The sanctions could come in the form of an interim report that may also single out an insurance company that has been working with the vessels laying the pipeline in the Baltic Sea as well as other companies providing support vessels and materials to the project, according to the people, who asked not to be identified because of the sensitive nature of the deliberations.
U.S. lawmakers from both parties have been pressing the Biden administration to take stronger action to stop Gazprom PJSC’s project after a congressionally-mandated report released last month named only one vessel — the Russian-flagged Fortuna — as subject to sanctions.
There’s concern in the U.S. and some European countries that the pipeline, which is almost complete, could increase the Kremlin’s leverage over Germany and other North Atlantic Treaty Organization allies.
A spokeswoman for Nord Stream 2 AG said the company couldn’t comment on political debates but that the commissioning of the pipeline is “in the interest of Europe’s energy security, European consumers” and the European Union’s “economic competitiveness.”
“The implementation of Nord Stream 2 is based on construction permits from authorities in four EU countries and Russia in compliance with legal requirements from national legislation, EU law and international conventions,” Irina Vasilyeva said in an emailed statement.
The Russian Embassy in Washington didn’t immediately respond to an emailed query on Thursday evening.
The Treasury Department didn’t immediately respond to a request for comment. The White House pointed to a statement from Secretary of State Antony Blinken that said the administration is closely tracking efforts to complete the pipeline as well as the companies involved in the project.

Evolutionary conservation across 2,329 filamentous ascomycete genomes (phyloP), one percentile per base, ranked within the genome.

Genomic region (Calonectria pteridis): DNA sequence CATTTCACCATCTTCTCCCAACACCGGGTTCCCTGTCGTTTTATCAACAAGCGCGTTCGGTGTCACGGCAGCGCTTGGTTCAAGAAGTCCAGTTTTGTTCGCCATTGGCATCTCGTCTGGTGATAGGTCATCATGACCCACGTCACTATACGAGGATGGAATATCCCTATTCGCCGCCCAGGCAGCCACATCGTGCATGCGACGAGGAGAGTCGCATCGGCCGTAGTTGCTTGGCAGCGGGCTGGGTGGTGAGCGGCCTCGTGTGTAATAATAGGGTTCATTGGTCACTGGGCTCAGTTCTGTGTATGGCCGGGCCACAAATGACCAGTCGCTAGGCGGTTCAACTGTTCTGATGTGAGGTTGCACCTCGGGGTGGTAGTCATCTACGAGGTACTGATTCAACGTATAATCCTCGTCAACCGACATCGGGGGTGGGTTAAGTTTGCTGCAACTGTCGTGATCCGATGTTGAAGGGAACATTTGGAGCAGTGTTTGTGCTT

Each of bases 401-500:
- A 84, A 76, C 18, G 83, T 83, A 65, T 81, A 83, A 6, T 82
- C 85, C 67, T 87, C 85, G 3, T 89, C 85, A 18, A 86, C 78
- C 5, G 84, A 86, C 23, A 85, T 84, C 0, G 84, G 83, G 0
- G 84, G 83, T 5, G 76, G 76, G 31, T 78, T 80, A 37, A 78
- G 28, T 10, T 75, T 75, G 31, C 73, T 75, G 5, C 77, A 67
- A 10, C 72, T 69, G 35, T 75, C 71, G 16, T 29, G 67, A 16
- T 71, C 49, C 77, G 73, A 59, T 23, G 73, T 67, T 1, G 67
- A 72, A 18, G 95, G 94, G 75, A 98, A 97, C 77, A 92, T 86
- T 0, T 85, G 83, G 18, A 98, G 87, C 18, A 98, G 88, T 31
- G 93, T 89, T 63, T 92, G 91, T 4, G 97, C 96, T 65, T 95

“The sanctions legislation Congress passed in 2019 and expanded in 2020 has significant support from a bipartisan congressional majority,” Blinken said in the statement on Thursday. “The Biden administration is committed to complying with that legislation. The department reiterates its warning that any entity involved in the Nord Stream 2 pipeline risks U.S. sanctions and should immediately abandon work on the pipeline.”
The administration would look “very carefully” at sanctioning Nord Stream 2 AG, Blinken said during a House Foreign Affairs Committing hearing last week.
President Joe Biden has made a marked shift in the U.S. approach to Russia from that of former President Donald Trump.
In an interview with ABC News on Tuesday, Biden was asked whether he believes that Russian President Vladimir Putin is a “killer” and responded “I do.” He also said Russia would pay a price for suspected interference in U.S. elections.
Separately, the U.S. Office of the Director of National Intelligence released a report this week saying intelligence agencies have concluded that Putin ordered influence operations aimed at hurting Biden’s campaign for the presidency and favoring Trump. Russia has long denied meddling in U.S. elections.
Senator Ted Cruz, a Texas Republican, removed a hold he had placed on two of Biden’s nominees after Blinken issued his warning on Thursday. Cruz and Senator Jeanne Shaheen, a New Hampshire Democrat, were instrumental in passing two rounds of sanctions against the pipeline in the past two defense spending bills.
Cruz said that “in light of the secretary’s strong declaration,” he was lifting his holds on the nominations of William Burns as director of the Central Intelligence Agency and Brian McKeon as deputy secretary of state. Burns and McKeon were confirmed later Thursday by a voice vote in the Senate.
He said he would continue to block confirmation of Wendy Sherman to be Blinken’s deputy as well as future State Department nominees “until the full sanctions mandated by Congress are in fact broadly imposed against the ships and companies critical to completing the pipeline.”
Administration officials have said imposing the sanctions isn’t as easy as Republican lawmakers contend because proving violations isn’t clear cut. And the administration will ultimately have to decide whether sanctioning German entities is worth the inevitable political fallout. German Chancellor Angela Merkel has been a supporter of the project.
Senator Bob Menendez of New Jersey, the Democratic chairman of the Senate Foreign Relations Committee, said during a recent hearing that he was encouraging the administration to “accelerate” its efforts on the pipeline, noting the bipartisan support for the sanctions.